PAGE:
OMAHA, Neb. (AP) — The University of Nebraska Medical Center College of Nursing has received a $2.2 million federal grant to address burnout among the state’s nurses as the coronavirus pandemic stretches into the third year.

The three-year grant is funded through the U.S. Department of Health and Human Services’ Health Resources and Services. It’s part of an estimated $103 million in coronavirus relief funding to reduce burnout and promote mental health among the nation’s health care workforce.

The school’s initiative will focus on nursing students and nurses and their employers in rural and medically underserved areas in hopes of reversing nursing shortages, said Alyson Hanish, an assistant professor in UNMC’s nursing college.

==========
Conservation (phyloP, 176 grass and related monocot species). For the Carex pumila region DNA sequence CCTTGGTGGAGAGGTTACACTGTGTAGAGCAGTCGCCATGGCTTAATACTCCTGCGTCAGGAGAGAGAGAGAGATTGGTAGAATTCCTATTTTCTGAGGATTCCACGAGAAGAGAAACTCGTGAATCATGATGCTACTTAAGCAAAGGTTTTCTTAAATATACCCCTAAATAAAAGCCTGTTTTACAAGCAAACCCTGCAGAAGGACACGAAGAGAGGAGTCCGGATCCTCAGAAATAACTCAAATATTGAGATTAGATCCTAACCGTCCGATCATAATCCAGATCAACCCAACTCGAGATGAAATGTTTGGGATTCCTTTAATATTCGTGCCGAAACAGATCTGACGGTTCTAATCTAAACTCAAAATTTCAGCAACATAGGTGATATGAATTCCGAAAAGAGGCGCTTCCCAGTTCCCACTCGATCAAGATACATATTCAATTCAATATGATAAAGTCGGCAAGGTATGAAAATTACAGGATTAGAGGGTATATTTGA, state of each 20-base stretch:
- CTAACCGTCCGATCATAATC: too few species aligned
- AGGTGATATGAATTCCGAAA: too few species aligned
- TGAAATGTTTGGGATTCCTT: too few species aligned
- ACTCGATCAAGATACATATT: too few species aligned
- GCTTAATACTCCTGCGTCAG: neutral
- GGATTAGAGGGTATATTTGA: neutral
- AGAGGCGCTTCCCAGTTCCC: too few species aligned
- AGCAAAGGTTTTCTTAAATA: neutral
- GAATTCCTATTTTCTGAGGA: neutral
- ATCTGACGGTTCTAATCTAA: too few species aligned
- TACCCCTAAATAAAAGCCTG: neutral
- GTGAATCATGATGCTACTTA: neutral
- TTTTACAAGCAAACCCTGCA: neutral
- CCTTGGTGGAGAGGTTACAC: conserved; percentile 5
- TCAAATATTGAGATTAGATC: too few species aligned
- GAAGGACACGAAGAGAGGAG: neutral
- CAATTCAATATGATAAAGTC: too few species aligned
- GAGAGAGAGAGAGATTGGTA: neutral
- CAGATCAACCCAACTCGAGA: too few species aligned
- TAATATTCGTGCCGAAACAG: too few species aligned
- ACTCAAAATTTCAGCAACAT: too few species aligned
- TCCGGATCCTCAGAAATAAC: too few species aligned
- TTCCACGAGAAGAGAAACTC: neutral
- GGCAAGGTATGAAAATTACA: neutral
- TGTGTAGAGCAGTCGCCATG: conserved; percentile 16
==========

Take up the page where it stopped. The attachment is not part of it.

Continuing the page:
“We had a nursing shortage before the pandemic, but the pandemic has exacerbated it,” Hanish said. “We want to recruit nurses, but then keep them healthy and well so that they want to have long professional careers in nursing.”

The effort will see deployment of a stress management program developed by Dr. Rebecca Wysoske and others in UNMC’s psychiatry department that will be tailored it to meet the needs of nursing students and working nurses. It includes ways to manage acute stress and reduce chronic stress.

The program will be implemented across all five campuses of UNMC’s nursing college. For working nurses, they will focus primarily on the state’s smaller hospitals and offer the program both as wellness training and free continuing education credits.